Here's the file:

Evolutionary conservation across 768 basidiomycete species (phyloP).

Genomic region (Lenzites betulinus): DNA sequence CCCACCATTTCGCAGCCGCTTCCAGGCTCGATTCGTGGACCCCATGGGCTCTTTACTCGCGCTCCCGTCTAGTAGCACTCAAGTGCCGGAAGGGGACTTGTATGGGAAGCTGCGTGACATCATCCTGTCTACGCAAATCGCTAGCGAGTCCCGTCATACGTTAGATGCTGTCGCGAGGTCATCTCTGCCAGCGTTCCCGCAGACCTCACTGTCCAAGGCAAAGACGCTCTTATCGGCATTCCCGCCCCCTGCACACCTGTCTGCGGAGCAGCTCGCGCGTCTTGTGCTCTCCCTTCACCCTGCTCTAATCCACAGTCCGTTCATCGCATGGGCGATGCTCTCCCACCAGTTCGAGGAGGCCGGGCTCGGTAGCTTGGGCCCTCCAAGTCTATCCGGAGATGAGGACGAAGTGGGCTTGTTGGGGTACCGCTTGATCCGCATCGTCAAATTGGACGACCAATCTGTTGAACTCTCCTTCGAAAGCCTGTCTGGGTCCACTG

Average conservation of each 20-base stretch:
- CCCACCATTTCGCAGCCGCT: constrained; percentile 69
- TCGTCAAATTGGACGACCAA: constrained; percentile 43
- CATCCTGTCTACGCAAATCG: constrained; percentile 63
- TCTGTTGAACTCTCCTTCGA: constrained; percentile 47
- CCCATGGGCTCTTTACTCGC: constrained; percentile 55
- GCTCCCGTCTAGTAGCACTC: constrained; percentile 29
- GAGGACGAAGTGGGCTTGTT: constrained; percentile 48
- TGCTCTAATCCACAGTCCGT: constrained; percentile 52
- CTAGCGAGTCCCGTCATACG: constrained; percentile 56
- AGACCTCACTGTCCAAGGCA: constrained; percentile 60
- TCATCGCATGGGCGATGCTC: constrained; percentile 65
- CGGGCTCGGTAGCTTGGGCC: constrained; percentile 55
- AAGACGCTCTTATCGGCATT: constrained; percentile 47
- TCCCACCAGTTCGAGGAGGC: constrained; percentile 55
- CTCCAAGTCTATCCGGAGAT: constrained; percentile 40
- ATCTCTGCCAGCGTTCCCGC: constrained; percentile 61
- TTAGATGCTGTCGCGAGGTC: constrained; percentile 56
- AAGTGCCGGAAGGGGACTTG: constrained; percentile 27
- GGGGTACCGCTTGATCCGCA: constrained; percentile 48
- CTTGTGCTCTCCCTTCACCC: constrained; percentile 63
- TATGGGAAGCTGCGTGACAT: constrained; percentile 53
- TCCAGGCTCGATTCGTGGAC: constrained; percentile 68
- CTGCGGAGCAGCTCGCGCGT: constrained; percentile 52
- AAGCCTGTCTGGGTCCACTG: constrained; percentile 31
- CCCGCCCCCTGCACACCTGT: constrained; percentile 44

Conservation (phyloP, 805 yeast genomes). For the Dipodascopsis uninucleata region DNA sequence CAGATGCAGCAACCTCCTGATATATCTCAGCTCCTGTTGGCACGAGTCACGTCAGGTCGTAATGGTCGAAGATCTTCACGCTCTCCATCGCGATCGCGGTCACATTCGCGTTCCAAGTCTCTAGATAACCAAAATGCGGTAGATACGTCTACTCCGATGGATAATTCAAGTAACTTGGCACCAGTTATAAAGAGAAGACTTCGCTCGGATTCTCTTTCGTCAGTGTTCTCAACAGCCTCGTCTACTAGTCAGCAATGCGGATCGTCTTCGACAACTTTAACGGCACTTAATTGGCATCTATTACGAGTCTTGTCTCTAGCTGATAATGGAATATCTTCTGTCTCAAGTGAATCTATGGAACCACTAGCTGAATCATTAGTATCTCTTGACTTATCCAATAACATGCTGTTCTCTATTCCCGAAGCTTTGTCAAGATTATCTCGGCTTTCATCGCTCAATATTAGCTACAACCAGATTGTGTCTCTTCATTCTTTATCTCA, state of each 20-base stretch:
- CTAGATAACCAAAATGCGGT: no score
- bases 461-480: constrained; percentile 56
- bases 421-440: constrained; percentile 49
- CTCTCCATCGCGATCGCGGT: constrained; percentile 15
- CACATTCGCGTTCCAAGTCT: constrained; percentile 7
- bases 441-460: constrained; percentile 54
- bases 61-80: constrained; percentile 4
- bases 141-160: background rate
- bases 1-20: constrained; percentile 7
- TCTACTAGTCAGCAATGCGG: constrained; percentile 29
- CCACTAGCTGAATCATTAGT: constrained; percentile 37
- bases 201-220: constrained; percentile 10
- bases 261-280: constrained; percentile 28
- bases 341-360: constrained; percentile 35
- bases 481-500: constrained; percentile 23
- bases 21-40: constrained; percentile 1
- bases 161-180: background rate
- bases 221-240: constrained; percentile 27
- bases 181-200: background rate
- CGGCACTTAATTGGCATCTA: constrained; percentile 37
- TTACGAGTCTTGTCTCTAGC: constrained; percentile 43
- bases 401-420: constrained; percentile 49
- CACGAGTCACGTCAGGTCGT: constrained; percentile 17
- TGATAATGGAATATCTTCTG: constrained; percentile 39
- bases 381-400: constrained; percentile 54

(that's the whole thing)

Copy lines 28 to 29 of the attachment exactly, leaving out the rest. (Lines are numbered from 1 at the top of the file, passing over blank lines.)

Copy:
- CCCGCCCCCTGCACACCTGT: constrained; percentile 44

Conservation (phyloP, 805 yeast genomes). For the Dipodascopsis uninucleata region DNA sequence CAGATGCAGCAACCTCCTGATATATCTCAGCTCCTGTTGGCACGAGTCACGTCAGGTCGTAATGGTCGAAGATCTTCACGCTCTCCATCGCGATCGCGGTCACATTCGCGTTCCAAGTCTCTAGATAACCAAAATGCGGTAGATACGTCTACTCCGATGGATAATTCAAGTAACTTGGCACCAGTTATAAAGAGAAGACTTCGCTCGGATTCTCTTTCGTCAGTGTTCTCAACAGCCTCGTCTACTAGTCAGCAATGCGGATCGTCTTCGACAACTTTAACGGCACTTAATTGGCATCTATTACGAGTCTTGTCTCTAGCTGATAATGGAATATCTTCTGTCTCAAGTGAATCTATGGAACCACTAGCTGAATCATTAGTATCTCTTGACTTATCCAATAACATGCTGTTCTCTATTCCCGAAGCTTTGTCAAGATTATCTCGGCTTTCATCGCTCAATATTAGCTACAACCAGATTGTGTCTCTTCATTCTTTATCTCA, state of each 20-base stretch: